Condominium and Cooperative Law in Minnesota

Cooperatives and condominiums are types of "common interest" communities.

These residential communities are composed of a single piece of land, occupied by one or more buildings, each of which contains more than one housing unit. The units are owned or leased by the individuals who live in them, but the buildings themselves, and the land they sit on, are owned either collectively by the residents, or by some third party. The residents are responsible for the upkeep of the buildings and the common areas of the property (walkways, lawns, swimming pools, etc.). To that end, they normally pay a periodic fee to cover maintenance.

Simply looking at the physical structure of a condominium or cooperative community, it would be nearly impossible to tell which is which.

This is due to the fact that there are no visual or physical characteristics that can distinguish one from the other. All the differences between them lie in the ownership arrangements that the residents have. With a condominium, the residents normally own their housing unit, and collectively own the land on which it sits. In a cooperative, the residents rent the units, and the land is owned by a single entity, either a corporation or other form of business association.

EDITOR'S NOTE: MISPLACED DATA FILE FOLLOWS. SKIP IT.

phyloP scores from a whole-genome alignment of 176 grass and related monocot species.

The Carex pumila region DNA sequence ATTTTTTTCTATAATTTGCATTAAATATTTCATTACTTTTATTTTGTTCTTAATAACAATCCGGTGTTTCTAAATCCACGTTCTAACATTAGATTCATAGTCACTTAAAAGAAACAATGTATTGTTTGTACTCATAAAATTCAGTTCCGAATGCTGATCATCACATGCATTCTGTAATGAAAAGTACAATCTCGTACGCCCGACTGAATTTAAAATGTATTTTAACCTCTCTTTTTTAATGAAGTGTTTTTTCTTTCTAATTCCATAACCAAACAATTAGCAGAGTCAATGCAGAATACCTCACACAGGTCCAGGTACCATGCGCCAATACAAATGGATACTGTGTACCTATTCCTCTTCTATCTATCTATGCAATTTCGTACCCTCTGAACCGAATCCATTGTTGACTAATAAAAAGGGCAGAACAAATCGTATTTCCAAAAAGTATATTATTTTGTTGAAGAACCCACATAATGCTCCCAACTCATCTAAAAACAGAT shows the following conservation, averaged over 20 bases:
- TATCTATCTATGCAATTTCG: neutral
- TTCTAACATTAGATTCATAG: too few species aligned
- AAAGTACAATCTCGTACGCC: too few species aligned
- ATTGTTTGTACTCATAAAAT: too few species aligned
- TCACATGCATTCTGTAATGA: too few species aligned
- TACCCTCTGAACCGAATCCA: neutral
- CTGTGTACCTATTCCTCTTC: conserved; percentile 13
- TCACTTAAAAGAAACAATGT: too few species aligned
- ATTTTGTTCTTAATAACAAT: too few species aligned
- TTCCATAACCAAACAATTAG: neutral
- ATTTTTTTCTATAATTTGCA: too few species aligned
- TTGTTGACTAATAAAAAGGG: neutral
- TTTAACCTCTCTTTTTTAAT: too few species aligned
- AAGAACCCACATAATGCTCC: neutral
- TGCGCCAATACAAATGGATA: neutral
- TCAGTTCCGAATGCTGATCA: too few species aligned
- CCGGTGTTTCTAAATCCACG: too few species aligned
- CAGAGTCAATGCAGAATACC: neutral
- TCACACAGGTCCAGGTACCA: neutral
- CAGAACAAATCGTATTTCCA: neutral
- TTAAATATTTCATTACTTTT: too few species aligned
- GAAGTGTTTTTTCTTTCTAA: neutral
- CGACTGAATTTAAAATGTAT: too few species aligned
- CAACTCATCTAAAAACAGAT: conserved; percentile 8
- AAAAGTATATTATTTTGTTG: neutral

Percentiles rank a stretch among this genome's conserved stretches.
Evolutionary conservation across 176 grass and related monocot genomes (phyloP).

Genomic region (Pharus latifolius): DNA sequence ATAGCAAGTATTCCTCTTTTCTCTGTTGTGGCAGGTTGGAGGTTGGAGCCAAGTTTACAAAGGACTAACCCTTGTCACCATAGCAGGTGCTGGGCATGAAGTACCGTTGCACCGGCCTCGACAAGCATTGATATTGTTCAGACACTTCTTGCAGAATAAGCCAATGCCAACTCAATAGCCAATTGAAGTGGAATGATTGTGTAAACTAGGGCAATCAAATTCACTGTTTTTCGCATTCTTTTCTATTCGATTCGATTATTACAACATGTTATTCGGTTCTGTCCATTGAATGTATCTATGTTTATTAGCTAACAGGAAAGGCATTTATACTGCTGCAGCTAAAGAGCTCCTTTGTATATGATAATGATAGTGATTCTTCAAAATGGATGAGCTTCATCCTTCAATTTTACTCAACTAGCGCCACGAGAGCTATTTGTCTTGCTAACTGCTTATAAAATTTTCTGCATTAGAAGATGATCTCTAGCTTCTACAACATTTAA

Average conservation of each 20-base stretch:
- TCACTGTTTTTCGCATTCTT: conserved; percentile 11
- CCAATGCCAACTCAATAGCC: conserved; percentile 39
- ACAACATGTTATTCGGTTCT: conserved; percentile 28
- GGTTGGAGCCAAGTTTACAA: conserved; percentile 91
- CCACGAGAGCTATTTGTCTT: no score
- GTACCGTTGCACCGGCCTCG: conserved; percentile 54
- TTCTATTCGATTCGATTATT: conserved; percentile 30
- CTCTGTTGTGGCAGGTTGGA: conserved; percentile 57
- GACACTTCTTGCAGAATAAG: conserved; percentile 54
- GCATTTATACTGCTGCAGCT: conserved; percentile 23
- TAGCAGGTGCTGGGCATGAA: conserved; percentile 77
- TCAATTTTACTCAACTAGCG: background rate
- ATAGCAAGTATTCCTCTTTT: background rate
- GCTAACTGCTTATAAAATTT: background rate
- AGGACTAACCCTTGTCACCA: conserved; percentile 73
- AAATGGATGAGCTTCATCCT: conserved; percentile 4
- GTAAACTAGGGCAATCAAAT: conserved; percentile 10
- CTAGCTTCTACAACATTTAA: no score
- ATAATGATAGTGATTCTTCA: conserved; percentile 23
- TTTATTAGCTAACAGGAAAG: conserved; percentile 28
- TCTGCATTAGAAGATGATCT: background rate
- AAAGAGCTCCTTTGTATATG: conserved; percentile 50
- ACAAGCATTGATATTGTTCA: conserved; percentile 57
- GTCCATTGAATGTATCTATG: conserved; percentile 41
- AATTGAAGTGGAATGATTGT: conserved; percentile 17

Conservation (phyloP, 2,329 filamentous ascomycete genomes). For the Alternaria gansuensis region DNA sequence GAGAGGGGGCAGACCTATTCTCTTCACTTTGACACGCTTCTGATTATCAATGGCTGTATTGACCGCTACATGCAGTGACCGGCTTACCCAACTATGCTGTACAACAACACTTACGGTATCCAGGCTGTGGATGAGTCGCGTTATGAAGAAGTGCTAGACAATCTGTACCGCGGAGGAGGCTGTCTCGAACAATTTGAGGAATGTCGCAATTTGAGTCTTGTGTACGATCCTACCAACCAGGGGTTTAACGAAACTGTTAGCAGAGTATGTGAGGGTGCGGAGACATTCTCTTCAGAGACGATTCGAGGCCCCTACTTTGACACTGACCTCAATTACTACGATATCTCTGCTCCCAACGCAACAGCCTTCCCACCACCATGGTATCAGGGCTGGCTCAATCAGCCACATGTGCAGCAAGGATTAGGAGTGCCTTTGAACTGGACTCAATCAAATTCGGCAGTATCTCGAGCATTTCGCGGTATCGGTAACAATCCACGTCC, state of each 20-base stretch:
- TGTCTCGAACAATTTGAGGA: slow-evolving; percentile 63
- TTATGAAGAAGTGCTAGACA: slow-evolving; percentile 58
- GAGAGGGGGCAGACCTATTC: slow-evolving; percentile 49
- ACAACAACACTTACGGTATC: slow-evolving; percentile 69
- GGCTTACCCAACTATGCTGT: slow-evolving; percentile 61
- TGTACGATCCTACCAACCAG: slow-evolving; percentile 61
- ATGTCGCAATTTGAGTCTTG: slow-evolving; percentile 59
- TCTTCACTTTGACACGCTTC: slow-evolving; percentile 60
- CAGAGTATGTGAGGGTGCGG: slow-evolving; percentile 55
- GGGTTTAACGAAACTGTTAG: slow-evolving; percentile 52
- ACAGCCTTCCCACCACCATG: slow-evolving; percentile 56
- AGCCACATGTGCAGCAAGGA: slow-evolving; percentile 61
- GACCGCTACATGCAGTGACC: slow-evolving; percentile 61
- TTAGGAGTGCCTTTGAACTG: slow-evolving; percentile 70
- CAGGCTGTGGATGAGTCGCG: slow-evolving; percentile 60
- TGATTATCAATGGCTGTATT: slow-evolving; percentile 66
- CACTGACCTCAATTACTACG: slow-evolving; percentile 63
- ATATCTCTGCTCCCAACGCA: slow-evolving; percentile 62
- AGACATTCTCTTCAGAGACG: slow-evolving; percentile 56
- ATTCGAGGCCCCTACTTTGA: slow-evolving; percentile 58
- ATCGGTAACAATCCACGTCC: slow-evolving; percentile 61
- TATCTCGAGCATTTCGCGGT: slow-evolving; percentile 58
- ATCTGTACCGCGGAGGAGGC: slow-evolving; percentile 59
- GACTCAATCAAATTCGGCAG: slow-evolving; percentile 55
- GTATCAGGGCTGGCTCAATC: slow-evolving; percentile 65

Laws and Regulations Concerning Common Interest Communities in Kasson, Minnesota

There are a large number of laws in Kasson, Minnesota that can affect condominiums and cooperatives, but few, if any, of them are unique to such common-interest communities. Rather, they're mostly governed by laws of general application, covering zoning, contracts, and landlord/tenant relations.

Your daily life in a cooperative or condominium community is more likely to be affected by the rules set by the owners or managers of the property, rather than the laws of your state or city.

The manager or owner of the land on which your residence is located will probably have a lot of rules concerning what can and cannot be done in and near the houses. These rules normally mandate cleanliness, keeping noise to a minimum, and regulate the presence of pets.

Some rules set by property owners or managers may not be enforceable, however. For example, in Kasson, Minnesota, any rule which purports to exclude residents based on race, color, national origin, or religion will not be valid. There are likely some others, as well.

Can a Kasson, Minnesota Attorney Help?

If you have a problem with your landlord, your community association, or a neighbor (which the landlord is unwilling or unable to address), an accomplished real estate attorney in Kasson, Minnesota will be able to help.